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Posted at: Jun 4, 2018, 12:45 AM; last updated: Jun 4, 2018, 12:45 AM (IST)

Deadly infection preventable, not yet curable

The potential threat of Nipah virus becoming an agent of bioterrorism has prompted the Centres for Disease Control and Prevention (CDC) in the US to list it as a critical biological agent, says Dr Vidya Menon
Deadly infection preventable, not yet curable
Lini Puthussery, 28, Kerala’s super-nurse who died fighting Nipah virus on May 21

KERALA recently witnessed an alarming outbreak of disease epidemic caused by the Nipah virus, claiming more than 16 deaths in a short span of around 20 days. Nipah virus is a zoonotic pathogen and RNA virus of genus Henipa virus, previously reported to be transmitted to humans through bats and pigs. 


Its symptoms include fever, headache, dizziness and vomiting that develop into severe encephalitis. The incubation period in humans range from four days to two weeks. 

The brain is the most severely affected organ and the virus is commonly identified in lungs and kidneys.   

Patient secretions, especially respiratory secretions like sputum and nose discharges, are considered to be the main driver for patient-to-patient transmission.


Molecular tests (both qPCR and next-generation sequencing) are the most rapid and accurate tools available to confirm the virus infection. Acute-phase serum, CSF (cerebrospinal fluid), throat swabs, saliva, and urine can be used for these tests. There is also an IgM ELISA test based on the whole viral antigen. Live virus isolation should be conducted in a high-level biocontainment facility (bio-safety level IV).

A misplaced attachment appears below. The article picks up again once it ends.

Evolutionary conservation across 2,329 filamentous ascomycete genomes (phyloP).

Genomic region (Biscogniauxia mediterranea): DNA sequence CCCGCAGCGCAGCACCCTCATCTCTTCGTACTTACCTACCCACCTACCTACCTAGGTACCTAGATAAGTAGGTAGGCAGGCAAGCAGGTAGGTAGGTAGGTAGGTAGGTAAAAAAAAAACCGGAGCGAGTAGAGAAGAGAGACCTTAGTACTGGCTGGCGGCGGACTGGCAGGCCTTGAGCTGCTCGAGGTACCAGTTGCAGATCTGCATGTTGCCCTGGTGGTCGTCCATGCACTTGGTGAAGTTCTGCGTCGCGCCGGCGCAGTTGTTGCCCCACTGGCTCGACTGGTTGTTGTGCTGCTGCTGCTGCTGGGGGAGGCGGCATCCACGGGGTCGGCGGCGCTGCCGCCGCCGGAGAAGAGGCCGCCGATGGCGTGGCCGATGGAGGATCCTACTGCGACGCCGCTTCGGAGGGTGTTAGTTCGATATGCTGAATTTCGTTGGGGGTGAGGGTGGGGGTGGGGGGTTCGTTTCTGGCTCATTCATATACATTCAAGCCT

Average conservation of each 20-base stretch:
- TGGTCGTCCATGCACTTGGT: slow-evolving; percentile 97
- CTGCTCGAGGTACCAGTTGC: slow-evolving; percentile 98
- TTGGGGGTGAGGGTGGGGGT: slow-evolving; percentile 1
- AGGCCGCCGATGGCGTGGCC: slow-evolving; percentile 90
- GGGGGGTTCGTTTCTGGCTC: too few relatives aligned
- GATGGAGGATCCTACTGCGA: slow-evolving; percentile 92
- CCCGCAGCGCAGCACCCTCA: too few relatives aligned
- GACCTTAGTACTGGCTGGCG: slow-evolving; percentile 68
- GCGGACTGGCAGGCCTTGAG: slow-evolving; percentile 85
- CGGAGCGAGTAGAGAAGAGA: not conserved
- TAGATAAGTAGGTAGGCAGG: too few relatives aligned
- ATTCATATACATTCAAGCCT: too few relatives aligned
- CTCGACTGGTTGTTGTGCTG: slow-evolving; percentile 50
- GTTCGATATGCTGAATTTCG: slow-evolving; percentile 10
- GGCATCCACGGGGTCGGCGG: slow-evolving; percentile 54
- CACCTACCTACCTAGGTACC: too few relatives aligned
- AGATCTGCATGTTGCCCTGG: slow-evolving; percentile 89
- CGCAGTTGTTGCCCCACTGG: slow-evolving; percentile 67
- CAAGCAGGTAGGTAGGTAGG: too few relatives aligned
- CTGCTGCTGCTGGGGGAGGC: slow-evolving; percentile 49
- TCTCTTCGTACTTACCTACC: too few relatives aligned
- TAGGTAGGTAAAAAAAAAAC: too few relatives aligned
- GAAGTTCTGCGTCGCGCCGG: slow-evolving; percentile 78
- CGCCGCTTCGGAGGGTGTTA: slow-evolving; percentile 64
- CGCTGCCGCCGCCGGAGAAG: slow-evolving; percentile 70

Currently, no targeted treatments that can be effective in curing the infection are available. The management is limited to supportive care. Ribavirin has been shown to be effective against the viruses in lab experiments, but human investigations to date have been inconclusive and the clinical usefulness of Ribavirin remains uncertain. Similarly, monoclonal antibodies have also been developed that have shown beneficial results during animal experiments.


Contact tracing, aggressive monitoring and quarantining of suspect cases are the effective forms of infection control and containment. These have been appropriately implemented by responsible government agencies responding to this outbreak in Kerala. 

Awareness efforts combined with preventive measures appear to be effective. Measures to prevent Nipah viral infections also include keeping fruit bats away from pigs and avoiding drinking unpasteurised fruit juices and washing, peeling and/or cooking all fruits thoroughly before eating is also a must. The use of universal precautions and appropriate gloves and masks or face shield are sufficient to limit the spread of Nipah virus from patients to their caretakers.

Effective healthcare policies, infection control measures and regular surveillance for viral cultures should be instituted by the government to effectively prevent the spread of the infection. There are lessons to be learned from the Malaysian government, which has effectively quarantined and prevented Nipah for 19 years. 

The vaccine

There are several forms of recombinant vaccines that have been proven to be effective in animal models. These include a recombinant G-protein-based vaccine and viral vector-delivered vaccines. The recombinant G-protein vaccine has been licensed for use in horses in Australia.

—  The writer is Senior Medical Administrator at the Amrita Institute of Medical Sciences, Kochi


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